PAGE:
Planned gifts offer forward-looking donors the opportunity to support Sarver Heart Center without a large up-front gift. Planned gifts offer substantial tax savings to donors, particularly on appreciation income, allowing reductions in income tax and avoidance of capital gains taxes. In 2020, three previously established planned gifts were received by the Sarver Heart Center and combined to establish the Sarver Heart Center Endowment for Innovation and Advancement.
“These combined gifts, totaling $2.1 million, are uplifting to faculty and staff at any time, but particularly during these current challenging times of uncertainty. Speaking on behalf of all of us at Sarver Heart Center, I’m immensely grateful for these visionary donors who left legacy gifts to support our mission of innovative, life-saving patient care,” said Nancy K. Sweitzer, MD, PhD, director of Sarver Heart Center, chief of cardiology and professor of medicine at the UArizona College of Medicine - Tucson. “These gifts support our mission into perpetuity.”
Robert Arida Estate Gift
Robert “Bob” Arida and his brother, Victor, came to Tucson from New York City in 1945 because of their asthma. They became well known and respected financial advisors, not only in Tucson but throughout the Southwestern United States. “They were affectionately referred to as ‘the Arida Boys’,” said Gordon A. Ewy, MD, DSc, professor emeritus and director emeritus of Sarver Heart Center.
Bob Arida, a long-time patient and friend of Dr. Ewy’s, established a legacy gift toward the endowment. “As all leaders in academics know, endowments are critical to the development of sustained excellence,” said Dr. Ewy.
The entire Arida family, including Victor’s wife, Patricia, were very involved since the beginning of Sarver Heart Center in 1986. In 2002, they celebrated the Gordon A. Ewy, MD, Distinguished Endowed Chair of Cardiovascular Medicine. Pictured from left: Dr. Ewy, Priscilla Ewy, and Victor, Patricia and Robert Arida.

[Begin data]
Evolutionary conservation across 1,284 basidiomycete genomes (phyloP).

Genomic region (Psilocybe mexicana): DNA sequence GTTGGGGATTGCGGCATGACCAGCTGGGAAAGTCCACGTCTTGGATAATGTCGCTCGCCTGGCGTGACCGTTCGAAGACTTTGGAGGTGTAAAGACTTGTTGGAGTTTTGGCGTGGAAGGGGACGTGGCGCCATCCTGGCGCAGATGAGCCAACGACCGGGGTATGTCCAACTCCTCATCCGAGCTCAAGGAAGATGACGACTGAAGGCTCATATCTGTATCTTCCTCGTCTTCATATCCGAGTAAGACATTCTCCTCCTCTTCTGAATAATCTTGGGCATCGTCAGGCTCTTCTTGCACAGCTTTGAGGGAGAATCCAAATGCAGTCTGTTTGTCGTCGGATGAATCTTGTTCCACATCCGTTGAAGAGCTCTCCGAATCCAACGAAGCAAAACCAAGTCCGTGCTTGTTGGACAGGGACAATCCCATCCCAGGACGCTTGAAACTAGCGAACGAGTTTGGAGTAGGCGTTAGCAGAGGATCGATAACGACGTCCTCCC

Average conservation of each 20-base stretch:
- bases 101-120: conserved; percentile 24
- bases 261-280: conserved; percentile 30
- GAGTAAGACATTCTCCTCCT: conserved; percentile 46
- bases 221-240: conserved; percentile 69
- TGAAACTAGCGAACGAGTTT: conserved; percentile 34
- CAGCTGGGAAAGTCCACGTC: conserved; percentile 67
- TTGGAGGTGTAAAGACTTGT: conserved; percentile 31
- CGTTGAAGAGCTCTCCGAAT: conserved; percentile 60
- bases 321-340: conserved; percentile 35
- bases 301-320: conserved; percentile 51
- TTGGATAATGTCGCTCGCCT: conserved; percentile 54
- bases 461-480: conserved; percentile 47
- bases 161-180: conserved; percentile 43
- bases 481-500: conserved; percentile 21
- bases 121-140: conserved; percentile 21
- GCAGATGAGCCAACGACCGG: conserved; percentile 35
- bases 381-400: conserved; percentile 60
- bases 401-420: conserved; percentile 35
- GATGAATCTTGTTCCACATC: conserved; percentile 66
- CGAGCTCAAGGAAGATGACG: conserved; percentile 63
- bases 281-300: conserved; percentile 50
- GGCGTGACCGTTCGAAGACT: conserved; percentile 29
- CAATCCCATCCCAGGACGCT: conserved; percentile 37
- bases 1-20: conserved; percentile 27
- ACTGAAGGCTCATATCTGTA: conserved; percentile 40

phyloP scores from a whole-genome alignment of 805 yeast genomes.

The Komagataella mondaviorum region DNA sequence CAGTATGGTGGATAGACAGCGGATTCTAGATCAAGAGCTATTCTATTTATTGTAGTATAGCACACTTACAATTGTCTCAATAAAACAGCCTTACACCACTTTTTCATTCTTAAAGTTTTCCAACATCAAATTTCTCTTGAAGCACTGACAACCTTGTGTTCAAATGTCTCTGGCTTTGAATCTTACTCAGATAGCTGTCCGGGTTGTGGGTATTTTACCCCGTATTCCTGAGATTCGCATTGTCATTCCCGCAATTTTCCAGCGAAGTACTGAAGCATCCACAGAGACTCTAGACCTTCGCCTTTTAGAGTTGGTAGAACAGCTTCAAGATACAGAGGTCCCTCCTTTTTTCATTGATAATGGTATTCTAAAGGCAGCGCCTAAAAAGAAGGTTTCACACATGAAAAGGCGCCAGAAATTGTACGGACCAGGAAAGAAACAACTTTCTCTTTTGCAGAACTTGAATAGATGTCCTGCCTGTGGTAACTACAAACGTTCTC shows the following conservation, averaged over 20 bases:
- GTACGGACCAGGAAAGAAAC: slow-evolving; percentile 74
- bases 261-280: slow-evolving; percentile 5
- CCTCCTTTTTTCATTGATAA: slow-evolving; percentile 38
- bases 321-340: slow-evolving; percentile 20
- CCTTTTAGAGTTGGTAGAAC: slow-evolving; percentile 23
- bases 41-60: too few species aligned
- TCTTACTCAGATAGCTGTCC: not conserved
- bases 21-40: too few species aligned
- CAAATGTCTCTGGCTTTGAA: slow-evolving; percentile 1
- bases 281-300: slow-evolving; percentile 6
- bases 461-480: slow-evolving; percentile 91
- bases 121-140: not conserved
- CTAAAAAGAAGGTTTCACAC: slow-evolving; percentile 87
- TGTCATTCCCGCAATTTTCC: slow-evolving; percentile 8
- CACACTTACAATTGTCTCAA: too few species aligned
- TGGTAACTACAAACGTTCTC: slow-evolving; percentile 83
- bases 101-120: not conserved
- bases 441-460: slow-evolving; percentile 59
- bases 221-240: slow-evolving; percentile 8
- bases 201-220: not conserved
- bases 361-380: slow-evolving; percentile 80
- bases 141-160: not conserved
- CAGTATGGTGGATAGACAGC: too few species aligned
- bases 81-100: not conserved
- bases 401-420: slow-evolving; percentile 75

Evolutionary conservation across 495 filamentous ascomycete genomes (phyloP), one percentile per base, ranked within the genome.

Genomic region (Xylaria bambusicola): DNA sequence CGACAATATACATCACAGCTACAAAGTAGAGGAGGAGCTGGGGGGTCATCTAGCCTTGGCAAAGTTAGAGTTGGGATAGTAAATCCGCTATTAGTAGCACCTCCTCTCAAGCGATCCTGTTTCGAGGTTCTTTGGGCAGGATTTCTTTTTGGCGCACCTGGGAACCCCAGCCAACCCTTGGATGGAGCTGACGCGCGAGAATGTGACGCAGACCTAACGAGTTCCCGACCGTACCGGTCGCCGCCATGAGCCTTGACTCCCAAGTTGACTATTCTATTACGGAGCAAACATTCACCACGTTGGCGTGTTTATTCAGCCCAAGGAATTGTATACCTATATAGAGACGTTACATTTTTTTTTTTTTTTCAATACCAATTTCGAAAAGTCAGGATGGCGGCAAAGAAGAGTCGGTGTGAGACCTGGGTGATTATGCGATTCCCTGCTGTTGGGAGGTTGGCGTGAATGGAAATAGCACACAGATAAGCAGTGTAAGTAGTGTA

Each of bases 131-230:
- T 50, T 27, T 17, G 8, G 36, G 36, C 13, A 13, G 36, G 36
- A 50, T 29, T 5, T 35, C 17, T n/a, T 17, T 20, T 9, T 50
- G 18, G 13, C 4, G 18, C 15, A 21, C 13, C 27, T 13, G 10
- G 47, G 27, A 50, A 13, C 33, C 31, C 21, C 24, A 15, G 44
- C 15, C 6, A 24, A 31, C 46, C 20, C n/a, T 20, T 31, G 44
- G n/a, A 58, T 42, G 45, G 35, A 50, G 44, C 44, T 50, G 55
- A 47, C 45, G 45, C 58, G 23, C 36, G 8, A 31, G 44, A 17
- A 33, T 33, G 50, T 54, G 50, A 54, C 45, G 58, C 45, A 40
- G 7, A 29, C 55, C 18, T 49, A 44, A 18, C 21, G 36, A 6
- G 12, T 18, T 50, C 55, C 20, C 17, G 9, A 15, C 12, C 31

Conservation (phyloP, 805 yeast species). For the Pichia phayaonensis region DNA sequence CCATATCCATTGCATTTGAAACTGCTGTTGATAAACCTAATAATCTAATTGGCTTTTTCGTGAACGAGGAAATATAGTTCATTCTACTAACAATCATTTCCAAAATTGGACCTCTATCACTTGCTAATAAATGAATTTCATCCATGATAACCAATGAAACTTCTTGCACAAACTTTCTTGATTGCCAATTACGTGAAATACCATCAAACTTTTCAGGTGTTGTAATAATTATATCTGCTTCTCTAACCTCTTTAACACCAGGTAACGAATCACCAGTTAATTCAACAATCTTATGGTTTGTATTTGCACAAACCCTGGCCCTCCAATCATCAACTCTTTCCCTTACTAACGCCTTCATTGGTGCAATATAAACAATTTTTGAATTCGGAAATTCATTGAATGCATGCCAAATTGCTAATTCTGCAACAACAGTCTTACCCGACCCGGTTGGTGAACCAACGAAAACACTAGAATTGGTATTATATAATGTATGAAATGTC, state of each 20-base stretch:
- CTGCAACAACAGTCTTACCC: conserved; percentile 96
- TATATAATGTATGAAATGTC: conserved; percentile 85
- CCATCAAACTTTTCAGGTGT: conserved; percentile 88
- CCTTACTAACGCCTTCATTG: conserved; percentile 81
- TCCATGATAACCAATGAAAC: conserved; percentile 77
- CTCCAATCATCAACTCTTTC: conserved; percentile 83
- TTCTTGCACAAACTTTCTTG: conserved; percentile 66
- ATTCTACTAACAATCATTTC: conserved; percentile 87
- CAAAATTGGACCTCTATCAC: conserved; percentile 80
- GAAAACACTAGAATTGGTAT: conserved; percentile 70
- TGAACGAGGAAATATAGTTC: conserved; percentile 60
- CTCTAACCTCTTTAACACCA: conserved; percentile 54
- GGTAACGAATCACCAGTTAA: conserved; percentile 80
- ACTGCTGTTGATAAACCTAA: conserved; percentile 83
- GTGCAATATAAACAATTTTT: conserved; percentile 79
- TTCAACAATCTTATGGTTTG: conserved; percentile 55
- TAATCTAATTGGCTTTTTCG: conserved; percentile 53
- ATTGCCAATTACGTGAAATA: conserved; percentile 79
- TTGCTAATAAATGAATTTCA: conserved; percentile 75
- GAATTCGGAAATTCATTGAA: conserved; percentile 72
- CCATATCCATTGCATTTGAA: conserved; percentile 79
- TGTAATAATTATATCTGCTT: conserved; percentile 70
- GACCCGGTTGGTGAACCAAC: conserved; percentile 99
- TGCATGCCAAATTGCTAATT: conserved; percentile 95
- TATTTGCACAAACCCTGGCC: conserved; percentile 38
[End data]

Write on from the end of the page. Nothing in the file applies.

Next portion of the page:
Lewis Weaks Charitable Remainder Trust
A longtime supporter of Sarver Heart Center, Lewis Weaks left a substantial gift to the heart center when he died of cancer in 1994. He also established a charitable remainder trust to benefit his long-time personal assistant, Arnaldo Cabassi. Following Cabassi’s death in 2020, remaining funds from this trust were distributed to Sarver Heart Center and the University of Arizona Cancer Center. Originally from Tennessee, Weaks had an illustrious career as president of the European division of International Harvester. After four decades of service to French agriculture, he was named a Knight of the Order of the French Legion of Honor.
Louis and Mary Allen Estate Gift
The Allens left their entire estate to charity, with 70% going to Arizona Health Sciences, benefiting the Cancer Center, Arthritis Center and Sarver Heart Center.
The couple accessed medical care through University of Arizona Health Sciences. They were pleased with the quality of their care and wanted to support medical education, said their attorney, Phoebe Harris.
“They wanted their estate to better others. The university has a teaching hospital and they were passionate about using their resources to help new doctors,” said Harris.
The Allens supported several causes, said Harris. Louis was an air traffic controller and Mary was a civilian supervisor for the U.S. Army. They married in Georgia in 1951 and moved to Arizona in the 1980s. They were unassuming and didn’t want to be recognized for their philanthropy during their lifetimes.
Planned Gifts Come in Various Forms
“As you can see from above, such planned giving has an enormous impact on our ability to advance our missions of research, education and clinical care,” said Dr. Sweitzer. There are numerous options for planned giving. To learn more or to establish a planned gift, please contact Brian Panique, senior director of development. Email: firstname.lastname@example.org | Phone: 520-626-4518